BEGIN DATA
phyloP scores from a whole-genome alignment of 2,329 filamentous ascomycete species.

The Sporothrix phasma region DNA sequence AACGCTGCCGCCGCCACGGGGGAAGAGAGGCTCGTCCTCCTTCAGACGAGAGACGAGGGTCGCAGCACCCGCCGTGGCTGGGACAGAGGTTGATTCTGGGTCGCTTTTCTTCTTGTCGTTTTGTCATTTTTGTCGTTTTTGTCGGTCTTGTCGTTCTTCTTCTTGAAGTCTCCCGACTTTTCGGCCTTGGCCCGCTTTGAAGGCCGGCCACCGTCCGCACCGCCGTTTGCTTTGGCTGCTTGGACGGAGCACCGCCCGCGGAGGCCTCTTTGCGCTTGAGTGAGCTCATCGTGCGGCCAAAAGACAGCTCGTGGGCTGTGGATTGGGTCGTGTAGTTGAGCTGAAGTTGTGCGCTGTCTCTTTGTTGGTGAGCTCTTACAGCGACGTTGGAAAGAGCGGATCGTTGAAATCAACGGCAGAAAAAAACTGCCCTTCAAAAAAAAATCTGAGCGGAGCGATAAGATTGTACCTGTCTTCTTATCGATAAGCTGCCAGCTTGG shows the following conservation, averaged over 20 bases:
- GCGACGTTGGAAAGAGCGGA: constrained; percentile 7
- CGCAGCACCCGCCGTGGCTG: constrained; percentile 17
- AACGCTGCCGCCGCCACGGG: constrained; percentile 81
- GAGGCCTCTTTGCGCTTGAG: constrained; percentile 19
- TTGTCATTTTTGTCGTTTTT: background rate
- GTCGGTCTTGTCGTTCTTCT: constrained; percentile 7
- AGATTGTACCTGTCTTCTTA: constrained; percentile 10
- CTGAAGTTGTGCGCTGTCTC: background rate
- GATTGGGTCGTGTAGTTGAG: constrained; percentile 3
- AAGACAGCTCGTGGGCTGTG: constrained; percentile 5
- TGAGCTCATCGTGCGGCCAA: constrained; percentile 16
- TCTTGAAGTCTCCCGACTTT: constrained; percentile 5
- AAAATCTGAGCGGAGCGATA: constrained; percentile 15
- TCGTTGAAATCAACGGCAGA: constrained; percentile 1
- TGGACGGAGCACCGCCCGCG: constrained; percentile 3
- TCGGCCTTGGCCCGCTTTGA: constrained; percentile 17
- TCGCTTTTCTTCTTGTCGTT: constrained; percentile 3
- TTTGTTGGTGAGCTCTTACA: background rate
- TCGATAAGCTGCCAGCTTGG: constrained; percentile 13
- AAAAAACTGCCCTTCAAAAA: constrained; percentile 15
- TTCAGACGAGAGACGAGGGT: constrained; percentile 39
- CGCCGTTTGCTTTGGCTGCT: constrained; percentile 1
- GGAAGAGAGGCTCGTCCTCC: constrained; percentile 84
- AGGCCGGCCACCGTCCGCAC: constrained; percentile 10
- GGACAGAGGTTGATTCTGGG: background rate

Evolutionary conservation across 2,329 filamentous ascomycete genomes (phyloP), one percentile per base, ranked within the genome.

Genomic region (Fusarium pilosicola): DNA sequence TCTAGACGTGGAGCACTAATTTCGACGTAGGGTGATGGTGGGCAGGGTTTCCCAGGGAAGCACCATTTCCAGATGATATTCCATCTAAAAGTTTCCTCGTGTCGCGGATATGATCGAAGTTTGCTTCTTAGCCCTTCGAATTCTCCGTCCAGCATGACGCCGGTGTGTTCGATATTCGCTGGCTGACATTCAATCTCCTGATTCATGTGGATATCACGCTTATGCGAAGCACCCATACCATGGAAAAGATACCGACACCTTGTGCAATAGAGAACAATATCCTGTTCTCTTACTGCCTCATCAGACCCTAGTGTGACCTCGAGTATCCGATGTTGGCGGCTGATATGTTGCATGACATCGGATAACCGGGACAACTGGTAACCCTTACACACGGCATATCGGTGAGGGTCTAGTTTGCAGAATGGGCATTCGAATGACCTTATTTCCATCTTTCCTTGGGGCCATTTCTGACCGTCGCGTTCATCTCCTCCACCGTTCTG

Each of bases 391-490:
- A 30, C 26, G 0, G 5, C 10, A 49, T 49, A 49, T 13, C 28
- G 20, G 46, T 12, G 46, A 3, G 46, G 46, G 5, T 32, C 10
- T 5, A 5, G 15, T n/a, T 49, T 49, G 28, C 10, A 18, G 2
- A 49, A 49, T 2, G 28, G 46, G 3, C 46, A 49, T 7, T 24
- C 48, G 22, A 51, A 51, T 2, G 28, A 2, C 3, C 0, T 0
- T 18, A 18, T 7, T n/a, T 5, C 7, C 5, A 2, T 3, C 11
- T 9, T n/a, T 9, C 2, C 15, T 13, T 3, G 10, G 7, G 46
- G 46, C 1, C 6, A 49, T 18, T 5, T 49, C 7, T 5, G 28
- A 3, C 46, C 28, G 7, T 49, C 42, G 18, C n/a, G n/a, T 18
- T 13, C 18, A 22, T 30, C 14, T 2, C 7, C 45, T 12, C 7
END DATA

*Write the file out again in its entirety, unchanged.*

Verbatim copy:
phyloP scores from a whole-genome alignment of 2,329 filamentous ascomycete species.

The Sporothrix phasma region DNA sequence AACGCTGCCGCCGCCACGGGGGAAGAGAGGCTCGTCCTCCTTCAGACGAGAGACGAGGGTCGCAGCACCCGCCGTGGCTGGGACAGAGGTTGATTCTGGGTCGCTTTTCTTCTTGTCGTTTTGTCATTTTTGTCGTTTTTGTCGGTCTTGTCGTTCTTCTTCTTGAAGTCTCCCGACTTTTCGGCCTTGGCCCGCTTTGAAGGCCGGCCACCGTCCGCACCGCCGTTTGCTTTGGCTGCTTGGACGGAGCACCGCCCGCGGAGGCCTCTTTGCGCTTGAGTGAGCTCATCGTGCGGCCAAAAGACAGCTCGTGGGCTGTGGATTGGGTCGTGTAGTTGAGCTGAAGTTGTGCGCTGTCTCTTTGTTGGTGAGCTCTTACAGCGACGTTGGAAAGAGCGGATCGTTGAAATCAACGGCAGAAAAAAACTGCCCTTCAAAAAAAAATCTGAGCGGAGCGATAAGATTGTACCTGTCTTCTTATCGATAAGCTGCCAGCTTGG shows the following conservation, averaged over 20 bases:
- GCGACGTTGGAAAGAGCGGA: constrained; percentile 7
- CGCAGCACCCGCCGTGGCTG: constrained; percentile 17
- AACGCTGCCGCCGCCACGGG: constrained; percentile 81
- GAGGCCTCTTTGCGCTTGAG: constrained; percentile 19
- TTGTCATTTTTGTCGTTTTT: background rate
- GTCGGTCTTGTCGTTCTTCT: constrained; percentile 7
- AGATTGTACCTGTCTTCTTA: constrained; percentile 10
- CTGAAGTTGTGCGCTGTCTC: background rate
- GATTGGGTCGTGTAGTTGAG: constrained; percentile 3
- AAGACAGCTCGTGGGCTGTG: constrained; percentile 5
- TGAGCTCATCGTGCGGCCAA: constrained; percentile 16
- TCTTGAAGTCTCCCGACTTT: constrained; percentile 5
- AAAATCTGAGCGGAGCGATA: constrained; percentile 15
- TCGTTGAAATCAACGGCAGA: constrained; percentile 1
- TGGACGGAGCACCGCCCGCG: constrained; percentile 3
- TCGGCCTTGGCCCGCTTTGA: constrained; percentile 17
- TCGCTTTTCTTCTTGTCGTT: constrained; percentile 3
- TTTGTTGGTGAGCTCTTACA: background rate
- TCGATAAGCTGCCAGCTTGG: constrained; percentile 13
- AAAAAACTGCCCTTCAAAAA: constrained; percentile 15
- TTCAGACGAGAGACGAGGGT: constrained; percentile 39
- CGCCGTTTGCTTTGGCTGCT: constrained; percentile 1
- GGAAGAGAGGCTCGTCCTCC: constrained; percentile 84
- AGGCCGGCCACCGTCCGCAC: constrained; percentile 10
- GGACAGAGGTTGATTCTGGG: background rate

Evolutionary conservation across 2,329 filamentous ascomycete genomes (phyloP), one percentile per base, ranked within the genome.

Genomic region (Fusarium pilosicola): DNA sequence TCTAGACGTGGAGCACTAATTTCGACGTAGGGTGATGGTGGGCAGGGTTTCCCAGGGAAGCACCATTTCCAGATGATATTCCATCTAAAAGTTTCCTCGTGTCGCGGATATGATCGAAGTTTGCTTCTTAGCCCTTCGAATTCTCCGTCCAGCATGACGCCGGTGTGTTCGATATTCGCTGGCTGACATTCAATCTCCTGATTCATGTGGATATCACGCTTATGCGAAGCACCCATACCATGGAAAAGATACCGACACCTTGTGCAATAGAGAACAATATCCTGTTCTCTTACTGCCTCATCAGACCCTAGTGTGACCTCGAGTATCCGATGTTGGCGGCTGATATGTTGCATGACATCGGATAACCGGGACAACTGGTAACCCTTACACACGGCATATCGGTGAGGGTCTAGTTTGCAGAATGGGCATTCGAATGACCTTATTTCCATCTTTCCTTGGGGCCATTTCTGACCGTCGCGTTCATCTCCTCCACCGTTCTG

Each of bases 391-490:
- A 30, C 26, G 0, G 5, C 10, A 49, T 49, A 49, T 13, C 28
- G 20, G 46, T 12, G 46, A 3, G 46, G 46, G 5, T 32, C 10
- T 5, A 5, G 15, T n/a, T 49, T 49, G 28, C 10, A 18, G 2
- A 49, A 49, T 2, G 28, G 46, G 3, C 46, A 49, T 7, T 24
- C 48, G 22, A 51, A 51, T 2, G 28, A 2, C 3, C 0, T 0
- T 18, A 18, T 7, T n/a, T 5, C 7, C 5, A 2, T 3, C 11
- T 9, T n/a, T 9, C 2, C 15, T 13, T 3, G 10, G 7, G 46
- G 46, C 1, C 6, A 49, T 18, T 5, T 49, C 7, T 5, G 28
- A 3, C 46, C 28, G 7, T 49, C 42, G 18, C n/a, G n/a, T 18
- T 13, C 18, A 22, T 30, C 14, T 2, C 7, C 45, T 12, C 7